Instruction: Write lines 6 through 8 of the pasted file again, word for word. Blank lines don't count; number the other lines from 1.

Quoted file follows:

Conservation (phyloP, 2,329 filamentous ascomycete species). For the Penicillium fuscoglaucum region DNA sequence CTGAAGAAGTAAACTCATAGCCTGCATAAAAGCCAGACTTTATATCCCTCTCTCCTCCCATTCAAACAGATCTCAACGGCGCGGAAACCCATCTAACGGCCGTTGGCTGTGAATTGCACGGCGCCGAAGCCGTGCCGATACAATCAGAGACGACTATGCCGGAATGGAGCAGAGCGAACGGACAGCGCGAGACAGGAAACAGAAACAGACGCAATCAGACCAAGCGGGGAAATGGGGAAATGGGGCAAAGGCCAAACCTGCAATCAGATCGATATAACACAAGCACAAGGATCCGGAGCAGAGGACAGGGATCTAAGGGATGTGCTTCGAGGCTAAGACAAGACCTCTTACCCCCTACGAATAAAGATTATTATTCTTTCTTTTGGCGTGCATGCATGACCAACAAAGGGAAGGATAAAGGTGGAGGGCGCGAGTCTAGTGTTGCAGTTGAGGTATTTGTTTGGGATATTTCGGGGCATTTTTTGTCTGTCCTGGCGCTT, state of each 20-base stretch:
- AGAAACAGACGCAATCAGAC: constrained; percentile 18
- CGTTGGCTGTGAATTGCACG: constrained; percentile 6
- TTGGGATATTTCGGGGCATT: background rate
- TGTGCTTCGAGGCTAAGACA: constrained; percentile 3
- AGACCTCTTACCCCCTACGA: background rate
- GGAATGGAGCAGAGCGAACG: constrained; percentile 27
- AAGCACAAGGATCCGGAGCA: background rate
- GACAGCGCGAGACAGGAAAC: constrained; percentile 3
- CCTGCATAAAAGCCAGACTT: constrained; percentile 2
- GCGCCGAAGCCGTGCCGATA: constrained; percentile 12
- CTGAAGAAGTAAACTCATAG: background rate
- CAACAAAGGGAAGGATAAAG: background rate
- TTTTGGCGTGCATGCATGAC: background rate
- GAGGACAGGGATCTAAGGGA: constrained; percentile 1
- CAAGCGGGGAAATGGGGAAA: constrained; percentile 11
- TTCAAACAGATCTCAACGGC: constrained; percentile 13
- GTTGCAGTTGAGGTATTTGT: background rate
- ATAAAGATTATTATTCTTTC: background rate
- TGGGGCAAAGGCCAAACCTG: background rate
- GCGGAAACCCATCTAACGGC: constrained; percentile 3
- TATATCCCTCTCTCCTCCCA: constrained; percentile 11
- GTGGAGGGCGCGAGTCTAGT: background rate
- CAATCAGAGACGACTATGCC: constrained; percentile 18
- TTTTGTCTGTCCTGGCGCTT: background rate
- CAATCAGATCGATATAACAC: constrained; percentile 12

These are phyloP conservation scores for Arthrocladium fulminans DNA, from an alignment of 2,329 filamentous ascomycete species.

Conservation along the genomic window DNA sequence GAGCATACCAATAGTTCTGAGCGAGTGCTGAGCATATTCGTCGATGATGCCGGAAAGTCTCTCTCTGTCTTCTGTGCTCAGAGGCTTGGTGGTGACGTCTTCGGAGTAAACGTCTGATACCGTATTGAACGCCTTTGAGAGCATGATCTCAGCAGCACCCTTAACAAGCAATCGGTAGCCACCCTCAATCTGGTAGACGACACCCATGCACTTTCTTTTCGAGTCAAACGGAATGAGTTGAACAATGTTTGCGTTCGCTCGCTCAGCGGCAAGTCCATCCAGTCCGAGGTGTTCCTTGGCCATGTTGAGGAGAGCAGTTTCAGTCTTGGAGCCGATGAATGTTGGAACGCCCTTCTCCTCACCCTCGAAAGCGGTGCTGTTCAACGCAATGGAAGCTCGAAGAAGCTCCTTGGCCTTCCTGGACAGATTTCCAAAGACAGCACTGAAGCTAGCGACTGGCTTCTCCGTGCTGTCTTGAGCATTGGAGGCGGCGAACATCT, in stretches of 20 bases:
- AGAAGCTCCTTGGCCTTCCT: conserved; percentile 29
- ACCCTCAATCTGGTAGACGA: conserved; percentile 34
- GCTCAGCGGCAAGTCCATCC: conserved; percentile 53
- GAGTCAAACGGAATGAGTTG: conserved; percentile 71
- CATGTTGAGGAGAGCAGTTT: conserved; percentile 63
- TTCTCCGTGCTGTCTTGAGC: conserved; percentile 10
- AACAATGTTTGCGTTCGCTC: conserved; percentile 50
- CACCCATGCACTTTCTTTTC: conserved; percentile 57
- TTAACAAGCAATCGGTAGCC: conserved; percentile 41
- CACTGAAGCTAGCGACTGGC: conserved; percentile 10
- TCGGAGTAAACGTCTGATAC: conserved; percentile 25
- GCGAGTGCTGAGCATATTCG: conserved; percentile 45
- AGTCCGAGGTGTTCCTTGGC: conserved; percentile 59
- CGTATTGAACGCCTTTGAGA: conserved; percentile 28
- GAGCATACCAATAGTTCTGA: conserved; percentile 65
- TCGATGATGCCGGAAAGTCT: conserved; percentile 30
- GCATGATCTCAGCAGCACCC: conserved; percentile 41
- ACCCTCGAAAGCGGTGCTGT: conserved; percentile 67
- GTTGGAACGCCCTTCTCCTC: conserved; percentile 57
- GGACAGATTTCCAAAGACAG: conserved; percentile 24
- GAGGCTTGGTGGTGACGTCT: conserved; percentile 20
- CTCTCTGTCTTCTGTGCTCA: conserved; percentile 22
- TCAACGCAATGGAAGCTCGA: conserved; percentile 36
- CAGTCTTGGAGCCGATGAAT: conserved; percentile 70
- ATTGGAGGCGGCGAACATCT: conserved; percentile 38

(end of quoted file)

- AGACCTCTTACCCCCTACGA: background rate
- GGAATGGAGCAGAGCGAACG: constrained; percentile 27
- AAGCACAAGGATCCGGAGCA: background rate